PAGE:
The `if` condition allows the loop to terminate by using `return` instead of `yield` when `n` reaches 0. If you don’t pass `n`, it will be `undefined` and evaluate to `NaN` when we try to subtract `1` from it, so the function will never terminate.
This implementation is very straightforward… and naive. When I tested in on large values, it exploded.
Sadly, tail call optimization does not apply to generators. In the specification under function call Runtime Semantics: Evaluation:
7. Let tailCall be IsInTailPosition(thisCall).
8. Return EvaluateDirectCall(func, thisValue, Arguments, tailCall).
IsInTailPosition returns false for generators (see 14.6.1):
5. If body is the FunctionBody of a GeneratorBody, return false.
In other words, avoid recursion for infinite generators. You need to use the iterative form instead if you want to avoid stack overflows.
Edit: For several months I was enjoying tail call optimization in Babel, but it has since been removed. As far as I know at the time of this writing, only Webkit (Safari, Mobile Safari) supports the new ES6 proper tail calls, due to controversy/difficulty raised by engine implementers.
With a little modification, we can remove the recursion and use an iterative form instead:
As you can see, we’re still doing the same variable swap that was in the original function call signature, but this time we’re using destructuring assignment to accomplish it inside a while loop. We need `isInfinite` in the generator in case we don’t pass a limit.
2. Let the Parameters Limit Iterations
It’s possible to extract an array from your generator using a combination of destructuring assignment and the …rest syntax:
But if your generator is an infinite series and there’s no way to describe a limit by passing a parameter, the resulting array will never stop filling.
┻━┻ ︵ヽ(`Д´)ﾉ︵ ┻━┻
In both of the Fibonacci implementations above, we allow the caller to pass `n`, which limits the sequence to the first `n` numbers. All good!
┬─┬ ノ( ゜-゜ノ)
3. Be Careful with Memoized Functions
It’s very tempting to memoize something like the Fibonacci sequence, because doing so can dramatically decrease the number of required iterations. In other words, it makes it a lot faster.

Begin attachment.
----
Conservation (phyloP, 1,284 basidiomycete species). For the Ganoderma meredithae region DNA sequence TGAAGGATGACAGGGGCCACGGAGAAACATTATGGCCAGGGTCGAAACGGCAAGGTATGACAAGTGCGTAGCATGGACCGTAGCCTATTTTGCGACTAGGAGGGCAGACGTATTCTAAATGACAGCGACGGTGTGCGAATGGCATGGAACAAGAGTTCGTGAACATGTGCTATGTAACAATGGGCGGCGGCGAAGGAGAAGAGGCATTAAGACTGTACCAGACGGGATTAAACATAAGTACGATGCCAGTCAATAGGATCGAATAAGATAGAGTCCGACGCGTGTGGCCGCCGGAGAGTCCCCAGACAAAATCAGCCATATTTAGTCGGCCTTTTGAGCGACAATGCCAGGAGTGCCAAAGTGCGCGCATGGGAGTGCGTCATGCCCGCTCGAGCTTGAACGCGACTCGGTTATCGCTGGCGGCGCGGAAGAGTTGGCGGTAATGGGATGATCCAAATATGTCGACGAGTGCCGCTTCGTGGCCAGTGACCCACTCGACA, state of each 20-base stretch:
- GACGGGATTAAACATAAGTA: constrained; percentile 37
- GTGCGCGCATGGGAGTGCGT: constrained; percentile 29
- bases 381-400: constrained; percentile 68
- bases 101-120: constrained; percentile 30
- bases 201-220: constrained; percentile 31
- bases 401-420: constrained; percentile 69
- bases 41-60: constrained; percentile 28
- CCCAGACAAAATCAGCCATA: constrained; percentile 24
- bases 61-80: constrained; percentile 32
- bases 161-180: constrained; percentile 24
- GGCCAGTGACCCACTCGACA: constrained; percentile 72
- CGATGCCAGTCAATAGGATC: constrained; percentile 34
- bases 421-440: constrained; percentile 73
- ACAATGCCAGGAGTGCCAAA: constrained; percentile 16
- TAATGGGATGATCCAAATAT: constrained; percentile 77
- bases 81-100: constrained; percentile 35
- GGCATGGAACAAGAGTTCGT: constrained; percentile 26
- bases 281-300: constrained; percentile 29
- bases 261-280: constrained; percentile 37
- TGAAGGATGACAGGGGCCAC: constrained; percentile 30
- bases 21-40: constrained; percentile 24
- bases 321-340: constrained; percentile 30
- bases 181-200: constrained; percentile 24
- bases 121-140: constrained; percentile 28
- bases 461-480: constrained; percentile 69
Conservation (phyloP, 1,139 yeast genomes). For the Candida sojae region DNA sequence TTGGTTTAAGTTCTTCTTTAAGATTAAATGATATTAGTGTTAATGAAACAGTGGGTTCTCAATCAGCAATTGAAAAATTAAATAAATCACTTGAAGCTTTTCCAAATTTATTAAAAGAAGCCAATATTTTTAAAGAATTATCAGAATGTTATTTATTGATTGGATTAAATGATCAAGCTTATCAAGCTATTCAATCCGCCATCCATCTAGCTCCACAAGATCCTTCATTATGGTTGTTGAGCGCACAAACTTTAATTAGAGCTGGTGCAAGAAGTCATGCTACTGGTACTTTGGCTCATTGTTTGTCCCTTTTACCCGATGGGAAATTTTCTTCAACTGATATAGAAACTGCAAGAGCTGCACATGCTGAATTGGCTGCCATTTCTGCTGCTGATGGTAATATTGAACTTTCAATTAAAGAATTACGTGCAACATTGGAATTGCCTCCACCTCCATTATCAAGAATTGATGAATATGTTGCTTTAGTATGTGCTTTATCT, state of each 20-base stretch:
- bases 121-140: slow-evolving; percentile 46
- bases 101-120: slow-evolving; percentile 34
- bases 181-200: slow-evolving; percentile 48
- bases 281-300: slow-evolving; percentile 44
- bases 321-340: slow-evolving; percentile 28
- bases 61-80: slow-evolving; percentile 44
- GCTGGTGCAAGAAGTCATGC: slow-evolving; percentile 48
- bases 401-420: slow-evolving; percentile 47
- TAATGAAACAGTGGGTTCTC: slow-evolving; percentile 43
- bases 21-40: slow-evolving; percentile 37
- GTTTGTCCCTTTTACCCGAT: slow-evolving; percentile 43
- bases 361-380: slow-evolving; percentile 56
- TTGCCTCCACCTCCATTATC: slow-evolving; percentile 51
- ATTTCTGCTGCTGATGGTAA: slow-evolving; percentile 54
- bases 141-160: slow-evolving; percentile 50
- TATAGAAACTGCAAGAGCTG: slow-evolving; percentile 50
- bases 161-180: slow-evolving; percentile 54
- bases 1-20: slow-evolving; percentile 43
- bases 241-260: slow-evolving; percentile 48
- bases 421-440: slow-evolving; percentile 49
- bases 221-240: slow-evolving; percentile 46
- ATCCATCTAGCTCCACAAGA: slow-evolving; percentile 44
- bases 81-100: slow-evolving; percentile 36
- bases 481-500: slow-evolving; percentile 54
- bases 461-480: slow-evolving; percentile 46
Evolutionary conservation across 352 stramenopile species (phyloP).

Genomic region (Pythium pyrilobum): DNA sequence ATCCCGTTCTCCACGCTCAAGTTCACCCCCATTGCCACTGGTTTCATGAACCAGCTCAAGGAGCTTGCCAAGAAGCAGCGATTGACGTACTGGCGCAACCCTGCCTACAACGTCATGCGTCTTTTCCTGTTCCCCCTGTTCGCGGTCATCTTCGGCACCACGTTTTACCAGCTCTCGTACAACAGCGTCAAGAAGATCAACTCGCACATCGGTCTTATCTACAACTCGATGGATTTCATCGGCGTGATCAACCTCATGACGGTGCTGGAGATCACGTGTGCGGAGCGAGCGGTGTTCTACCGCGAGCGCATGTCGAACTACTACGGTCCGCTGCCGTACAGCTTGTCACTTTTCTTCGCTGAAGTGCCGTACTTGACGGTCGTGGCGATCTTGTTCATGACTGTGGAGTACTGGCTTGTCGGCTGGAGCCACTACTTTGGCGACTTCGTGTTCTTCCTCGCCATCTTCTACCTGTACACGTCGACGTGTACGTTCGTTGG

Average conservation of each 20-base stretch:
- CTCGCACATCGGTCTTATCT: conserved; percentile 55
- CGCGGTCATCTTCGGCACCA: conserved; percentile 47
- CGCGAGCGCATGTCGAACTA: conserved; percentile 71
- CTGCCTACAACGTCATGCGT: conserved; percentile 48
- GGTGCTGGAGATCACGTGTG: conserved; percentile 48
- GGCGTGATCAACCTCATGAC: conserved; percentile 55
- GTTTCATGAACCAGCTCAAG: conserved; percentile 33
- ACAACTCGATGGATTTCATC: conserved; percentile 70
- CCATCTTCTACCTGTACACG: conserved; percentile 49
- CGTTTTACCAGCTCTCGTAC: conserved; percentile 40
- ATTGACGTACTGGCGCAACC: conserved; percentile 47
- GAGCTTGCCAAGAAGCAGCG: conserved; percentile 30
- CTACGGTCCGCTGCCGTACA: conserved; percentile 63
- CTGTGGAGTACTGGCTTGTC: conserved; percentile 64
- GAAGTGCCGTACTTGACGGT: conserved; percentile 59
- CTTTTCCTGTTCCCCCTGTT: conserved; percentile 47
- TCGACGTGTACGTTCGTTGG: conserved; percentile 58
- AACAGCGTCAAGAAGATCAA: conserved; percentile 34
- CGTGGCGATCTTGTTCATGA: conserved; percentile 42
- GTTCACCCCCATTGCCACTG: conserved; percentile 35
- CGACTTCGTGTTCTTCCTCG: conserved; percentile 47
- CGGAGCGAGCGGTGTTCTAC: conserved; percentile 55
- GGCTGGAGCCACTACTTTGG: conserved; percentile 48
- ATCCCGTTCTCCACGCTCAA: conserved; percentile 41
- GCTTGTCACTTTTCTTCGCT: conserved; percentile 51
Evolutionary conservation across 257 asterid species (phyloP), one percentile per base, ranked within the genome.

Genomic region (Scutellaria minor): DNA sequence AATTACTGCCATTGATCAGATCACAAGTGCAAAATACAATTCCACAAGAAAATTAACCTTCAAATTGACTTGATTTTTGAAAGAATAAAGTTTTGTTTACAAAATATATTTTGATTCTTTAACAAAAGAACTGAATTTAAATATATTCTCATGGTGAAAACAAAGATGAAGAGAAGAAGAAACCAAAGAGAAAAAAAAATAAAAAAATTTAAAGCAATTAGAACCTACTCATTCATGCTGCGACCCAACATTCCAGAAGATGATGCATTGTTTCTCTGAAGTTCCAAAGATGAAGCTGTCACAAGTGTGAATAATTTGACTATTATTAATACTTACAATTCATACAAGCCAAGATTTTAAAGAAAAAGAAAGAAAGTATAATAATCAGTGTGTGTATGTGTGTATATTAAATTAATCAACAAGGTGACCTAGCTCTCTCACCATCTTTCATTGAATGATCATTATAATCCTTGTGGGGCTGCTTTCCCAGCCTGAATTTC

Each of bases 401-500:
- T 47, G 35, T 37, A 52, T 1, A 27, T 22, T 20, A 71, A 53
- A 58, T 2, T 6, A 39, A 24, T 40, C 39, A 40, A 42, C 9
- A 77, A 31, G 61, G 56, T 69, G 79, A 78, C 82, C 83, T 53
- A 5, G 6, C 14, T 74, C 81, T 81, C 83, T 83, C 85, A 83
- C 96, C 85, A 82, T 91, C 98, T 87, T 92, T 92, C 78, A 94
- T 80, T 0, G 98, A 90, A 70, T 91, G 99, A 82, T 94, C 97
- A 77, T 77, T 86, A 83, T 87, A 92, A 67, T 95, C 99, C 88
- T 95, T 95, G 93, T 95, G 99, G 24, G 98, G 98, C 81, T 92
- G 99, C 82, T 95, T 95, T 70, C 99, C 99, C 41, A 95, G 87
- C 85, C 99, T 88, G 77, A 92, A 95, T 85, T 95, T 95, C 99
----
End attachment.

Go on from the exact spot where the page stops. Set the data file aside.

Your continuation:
What’s a Memoized Function?
For functions which always produce the same output given the same arguments, you can record the results in a memo for future calls so that the work of calculating the results doesn’t have to be repeated. Instead, the result is looked up in the memo and returned without repeating the calculation. The Fibonacci algorithm repeats lots of calculations to come up with results, which means that if we memoize the function, we can save a lot of time.
Let’s look at how we can memoize the iterative form of the Fibonacci generator:
Because `n` essentially represents an index into an array of numbers, we can use it as a literal array index. Subsequent calls will just look up that index and return the corresponding result value.
The original version of this code contained a bug. The first time you would run the function, everything would work just fine, but the memo was written incorrectly because you can’t just yield a value when you find a memo hit — unlike `return`, `yield` does not stop the rest of the function from running. It simply pauses execution until `.next()` gets called again.
This has been the hardest point for me to wrap my head around. `yield` is not just `return` for generators. You also have to think carefully about how resuming the function with `next()` impacts the way you write the logic.
In this case, I was able to get the logic working using `yield`, but it made the control flow hard to read.